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ImageList: Project a Good Image When Using VB.NET

In fact, project a whole list of them!

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Updated September 14, 2008

The ImageList component has been in Visual Basic since VB6 days. Like everything in .NET, it's changed a bit, however.

The main advantage of using the ImageList is that you can treat the images as a collection. The major design-time alternative is to use Resources instead. Doing this way, you would add all of your graphics into the Resources tab of the project properties. You would have to work with them individually, however, using code that looks like this:

PictureBox.Image = My.Resources.Image0

Another advantage of the ImageList is that the images are added into your project assembly for easy distribution and fast execution. ImageList also works seamlessly with other VB.NET controls such as TreeView, ListView, TabStrip, and ImageCombo. And TabControl. To demonstrate how that works, let's add a series of images from an ImageList to a TabControl.

The first thing you need to do is add an ImageList to your project from the Toolbox. Since you will be using the ImageList later in the project, it makes sense to do any initialization first in your code. VB.NET has a smart tag based dialog that gives you designer support for adding images into the ImageList. When you click "Choose Images" the Image Collection Editor dialog opens. In the example below, I've added three images that I named "Mable," "Roger," and "George" just to demonstrate the way names work.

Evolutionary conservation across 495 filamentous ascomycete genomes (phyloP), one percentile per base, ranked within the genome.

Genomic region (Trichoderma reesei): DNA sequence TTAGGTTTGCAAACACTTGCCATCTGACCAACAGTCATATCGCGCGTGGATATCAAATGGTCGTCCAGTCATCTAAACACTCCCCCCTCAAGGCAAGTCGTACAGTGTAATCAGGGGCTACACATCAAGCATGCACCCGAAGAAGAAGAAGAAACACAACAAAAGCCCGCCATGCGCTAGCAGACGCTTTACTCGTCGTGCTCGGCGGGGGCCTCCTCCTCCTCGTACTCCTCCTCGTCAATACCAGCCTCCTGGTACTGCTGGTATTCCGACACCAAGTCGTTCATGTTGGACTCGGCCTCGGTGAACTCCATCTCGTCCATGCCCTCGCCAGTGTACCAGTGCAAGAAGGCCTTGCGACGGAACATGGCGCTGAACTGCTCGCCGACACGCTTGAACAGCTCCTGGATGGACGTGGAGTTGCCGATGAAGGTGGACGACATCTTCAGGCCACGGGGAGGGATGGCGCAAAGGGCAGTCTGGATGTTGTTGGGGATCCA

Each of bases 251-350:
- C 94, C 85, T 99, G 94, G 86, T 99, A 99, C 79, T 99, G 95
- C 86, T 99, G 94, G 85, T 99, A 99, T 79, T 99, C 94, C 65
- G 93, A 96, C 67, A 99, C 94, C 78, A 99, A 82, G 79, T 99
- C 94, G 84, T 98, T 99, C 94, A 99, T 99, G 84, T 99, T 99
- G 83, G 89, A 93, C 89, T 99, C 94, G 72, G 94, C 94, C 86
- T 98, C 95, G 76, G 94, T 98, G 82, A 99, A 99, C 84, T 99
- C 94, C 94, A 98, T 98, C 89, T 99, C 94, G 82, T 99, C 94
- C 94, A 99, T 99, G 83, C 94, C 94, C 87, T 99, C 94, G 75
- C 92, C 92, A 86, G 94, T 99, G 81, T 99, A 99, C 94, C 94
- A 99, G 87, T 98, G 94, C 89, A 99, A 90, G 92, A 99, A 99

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Selecting a whole group of images and adding them at one time to the ImageList is a real timesaver. Notice that there is an image size and bit depth that applies to the whole collection. You don't have to have the same size and bit depth (or even graphic type). VB.NET will convert the image when it's used.

Now add a TabControl component. This component is designed to work with a single ImageList. Find the ImageList property in the TabControl property list and fill in the name of the ImageList component that you just added. This allows you to use either the ImageIndex or the ImageKey to select individual images for the different tabs. Both are shown below.

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Just for extra interest, I also made the background of each image a solid green and assigned that color as the TransparentColor in the ImageList.

But ImageList can be used for a lot more than that. For example, you could produce a simple animation for your project by simply adding a Timer and a loop. This code does the trick:

Static imageNumber As Integer = 0
imageNumber = (imageNumber + 1) Mod myImageList.Images.Count
PictureBox.Image = myImageList.Images(imageNumber)

If you want to add a moving logo to your project, this is a nice alternative to animated GIF or some other technique. The technique is illustrated in the downloadable project code below with the About Visual Basic logo.

Another trick that you might want to do is use the images stored in your ImageList as icons. Doing this takes a bit of conversion, but once you know what code to use, it's relatively easy to do. This code takes one of the images and assigns it as the icon for the Form in the project:

Me.Icon = _
   Icon.FromHandle( _
   CType(tabImageList.Images(0), _
   Bitmap).GetHicon())

The entire project where this code is demonstrated can be downloaded here.

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